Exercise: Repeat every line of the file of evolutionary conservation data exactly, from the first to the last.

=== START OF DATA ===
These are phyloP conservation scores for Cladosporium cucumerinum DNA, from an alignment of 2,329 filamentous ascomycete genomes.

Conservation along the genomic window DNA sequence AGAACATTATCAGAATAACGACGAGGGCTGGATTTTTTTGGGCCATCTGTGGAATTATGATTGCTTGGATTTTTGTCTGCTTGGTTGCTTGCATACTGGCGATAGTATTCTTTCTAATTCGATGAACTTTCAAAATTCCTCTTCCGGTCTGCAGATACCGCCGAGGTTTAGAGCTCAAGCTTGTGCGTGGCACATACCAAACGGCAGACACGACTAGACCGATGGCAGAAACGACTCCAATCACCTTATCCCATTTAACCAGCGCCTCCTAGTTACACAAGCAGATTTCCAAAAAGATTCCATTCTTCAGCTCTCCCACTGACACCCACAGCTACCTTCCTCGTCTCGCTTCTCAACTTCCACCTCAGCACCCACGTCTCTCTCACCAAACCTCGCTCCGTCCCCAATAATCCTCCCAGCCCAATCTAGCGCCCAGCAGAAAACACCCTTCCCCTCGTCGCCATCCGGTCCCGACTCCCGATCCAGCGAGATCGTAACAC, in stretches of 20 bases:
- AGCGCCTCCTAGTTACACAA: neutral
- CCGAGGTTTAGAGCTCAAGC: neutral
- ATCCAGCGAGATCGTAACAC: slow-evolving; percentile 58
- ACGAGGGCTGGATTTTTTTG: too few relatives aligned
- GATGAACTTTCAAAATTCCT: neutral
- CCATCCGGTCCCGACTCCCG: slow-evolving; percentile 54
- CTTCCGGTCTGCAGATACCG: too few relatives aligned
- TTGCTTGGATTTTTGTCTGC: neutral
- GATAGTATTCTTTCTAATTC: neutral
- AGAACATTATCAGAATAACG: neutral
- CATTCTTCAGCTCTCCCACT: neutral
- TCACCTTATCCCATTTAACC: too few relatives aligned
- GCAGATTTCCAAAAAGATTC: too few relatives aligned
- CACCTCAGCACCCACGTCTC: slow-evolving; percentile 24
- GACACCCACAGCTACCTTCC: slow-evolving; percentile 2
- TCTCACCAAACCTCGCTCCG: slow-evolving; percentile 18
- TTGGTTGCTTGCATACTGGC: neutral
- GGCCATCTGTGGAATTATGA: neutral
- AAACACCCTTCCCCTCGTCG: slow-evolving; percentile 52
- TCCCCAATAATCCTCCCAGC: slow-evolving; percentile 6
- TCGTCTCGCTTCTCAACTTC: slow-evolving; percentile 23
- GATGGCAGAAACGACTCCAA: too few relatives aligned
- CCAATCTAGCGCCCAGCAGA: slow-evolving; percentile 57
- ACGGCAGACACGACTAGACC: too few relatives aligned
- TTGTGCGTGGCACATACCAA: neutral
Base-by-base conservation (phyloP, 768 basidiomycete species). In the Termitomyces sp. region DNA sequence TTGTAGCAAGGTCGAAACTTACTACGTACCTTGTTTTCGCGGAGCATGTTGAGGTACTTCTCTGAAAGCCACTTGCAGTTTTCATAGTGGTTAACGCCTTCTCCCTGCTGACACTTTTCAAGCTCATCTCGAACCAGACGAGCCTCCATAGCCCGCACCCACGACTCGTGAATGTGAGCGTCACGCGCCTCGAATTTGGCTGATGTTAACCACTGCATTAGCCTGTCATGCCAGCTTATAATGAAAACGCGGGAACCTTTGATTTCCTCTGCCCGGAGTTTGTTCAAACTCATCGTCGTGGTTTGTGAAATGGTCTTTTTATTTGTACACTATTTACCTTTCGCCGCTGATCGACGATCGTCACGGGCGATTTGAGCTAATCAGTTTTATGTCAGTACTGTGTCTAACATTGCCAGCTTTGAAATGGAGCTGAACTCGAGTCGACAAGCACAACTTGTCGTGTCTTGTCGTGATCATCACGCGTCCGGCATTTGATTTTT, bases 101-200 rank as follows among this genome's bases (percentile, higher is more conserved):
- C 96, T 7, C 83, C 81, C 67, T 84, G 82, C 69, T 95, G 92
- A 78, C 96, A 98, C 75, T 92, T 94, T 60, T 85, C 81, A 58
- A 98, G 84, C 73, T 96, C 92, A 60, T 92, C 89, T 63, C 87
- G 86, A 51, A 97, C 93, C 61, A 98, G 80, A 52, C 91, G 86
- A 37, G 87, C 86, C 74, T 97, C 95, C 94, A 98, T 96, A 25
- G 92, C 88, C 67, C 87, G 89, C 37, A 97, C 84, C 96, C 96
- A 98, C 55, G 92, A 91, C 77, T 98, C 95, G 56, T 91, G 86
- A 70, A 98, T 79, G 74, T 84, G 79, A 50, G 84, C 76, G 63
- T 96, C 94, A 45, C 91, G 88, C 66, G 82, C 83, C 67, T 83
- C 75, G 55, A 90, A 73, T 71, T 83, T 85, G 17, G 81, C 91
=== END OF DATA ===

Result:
These are phyloP conservation scores for Cladosporium cucumerinum DNA, from an alignment of 2,329 filamentous ascomycete genomes.

Conservation along the genomic window DNA sequence AGAACATTATCAGAATAACGACGAGGGCTGGATTTTTTTGGGCCATCTGTGGAATTATGATTGCTTGGATTTTTGTCTGCTTGGTTGCTTGCATACTGGCGATAGTATTCTTTCTAATTCGATGAACTTTCAAAATTCCTCTTCCGGTCTGCAGATACCGCCGAGGTTTAGAGCTCAAGCTTGTGCGTGGCACATACCAAACGGCAGACACGACTAGACCGATGGCAGAAACGACTCCAATCACCTTATCCCATTTAACCAGCGCCTCCTAGTTACACAAGCAGATTTCCAAAAAGATTCCATTCTTCAGCTCTCCCACTGACACCCACAGCTACCTTCCTCGTCTCGCTTCTCAACTTCCACCTCAGCACCCACGTCTCTCTCACCAAACCTCGCTCCGTCCCCAATAATCCTCCCAGCCCAATCTAGCGCCCAGCAGAAAACACCCTTCCCCTCGTCGCCATCCGGTCCCGACTCCCGATCCAGCGAGATCGTAACAC, in stretches of 20 bases:
- AGCGCCTCCTAGTTACACAA: neutral
- CCGAGGTTTAGAGCTCAAGC: neutral
- ATCCAGCGAGATCGTAACAC: slow-evolving; percentile 58
- ACGAGGGCTGGATTTTTTTG: too few relatives aligned
- GATGAACTTTCAAAATTCCT: neutral
- CCATCCGGTCCCGACTCCCG: slow-evolving; percentile 54
- CTTCCGGTCTGCAGATACCG: too few relatives aligned
- TTGCTTGGATTTTTGTCTGC: neutral
- GATAGTATTCTTTCTAATTC: neutral
- AGAACATTATCAGAATAACG: neutral
- CATTCTTCAGCTCTCCCACT: neutral
- TCACCTTATCCCATTTAACC: too few relatives aligned
- GCAGATTTCCAAAAAGATTC: too few relatives aligned
- CACCTCAGCACCCACGTCTC: slow-evolving; percentile 24
- GACACCCACAGCTACCTTCC: slow-evolving; percentile 2
- TCTCACCAAACCTCGCTCCG: slow-evolving; percentile 18
- TTGGTTGCTTGCATACTGGC: neutral
- GGCCATCTGTGGAATTATGA: neutral
- AAACACCCTTCCCCTCGTCG: slow-evolving; percentile 52
- TCCCCAATAATCCTCCCAGC: slow-evolving; percentile 6
- TCGTCTCGCTTCTCAACTTC: slow-evolving; percentile 23
- GATGGCAGAAACGACTCCAA: too few relatives aligned
- CCAATCTAGCGCCCAGCAGA: slow-evolving; percentile 57
- ACGGCAGACACGACTAGACC: too few relatives aligned
- TTGTGCGTGGCACATACCAA: neutral
Base-by-base conservation (phyloP, 768 basidiomycete species). In the Termitomyces sp. region DNA sequence TTGTAGCAAGGTCGAAACTTACTACGTACCTTGTTTTCGCGGAGCATGTTGAGGTACTTCTCTGAAAGCCACTTGCAGTTTTCATAGTGGTTAACGCCTTCTCCCTGCTGACACTTTTCAAGCTCATCTCGAACCAGACGAGCCTCCATAGCCCGCACCCACGACTCGTGAATGTGAGCGTCACGCGCCTCGAATTTGGCTGATGTTAACCACTGCATTAGCCTGTCATGCCAGCTTATAATGAAAACGCGGGAACCTTTGATTTCCTCTGCCCGGAGTTTGTTCAAACTCATCGTCGTGGTTTGTGAAATGGTCTTTTTATTTGTACACTATTTACCTTTCGCCGCTGATCGACGATCGTCACGGGCGATTTGAGCTAATCAGTTTTATGTCAGTACTGTGTCTAACATTGCCAGCTTTGAAATGGAGCTGAACTCGAGTCGACAAGCACAACTTGTCGTGTCTTGTCGTGATCATCACGCGTCCGGCATTTGATTTTT, bases 101-200 rank as follows among this genome's bases (percentile, higher is more conserved):
- C 96, T 7, C 83, C 81, C 67, T 84, G 82, C 69, T 95, G 92
- A 78, C 96, A 98, C 75, T 92, T 94, T 60, T 85, C 81, A 58
- A 98, G 84, C 73, T 96, C 92, A 60, T 92, C 89, T 63, C 87
- G 86, A 51, A 97, C 93, C 61, A 98, G 80, A 52, C 91, G 86
- A 37, G 87, C 86, C 74, T 97, C 95, C 94, A 98, T 96, A 25
- G 92, C 88, C 67, C 87, G 89, C 37, A 97, C 84, C 96, C 96
- A 98, C 55, G 92, A 91, C 77, T 98, C 95, G 56, T 91, G 86
- A 70, A 98, T 79, G 74, T 84, G 79, A 50, G 84, C 76, G 63
- T 96, C 94, A 45, C 91, G 88, C 66, G 82, C 83, C 67, T 83
- C 75, G 55, A 90, A 73, T 71, T 83, T 85, G 17, G 81, C 91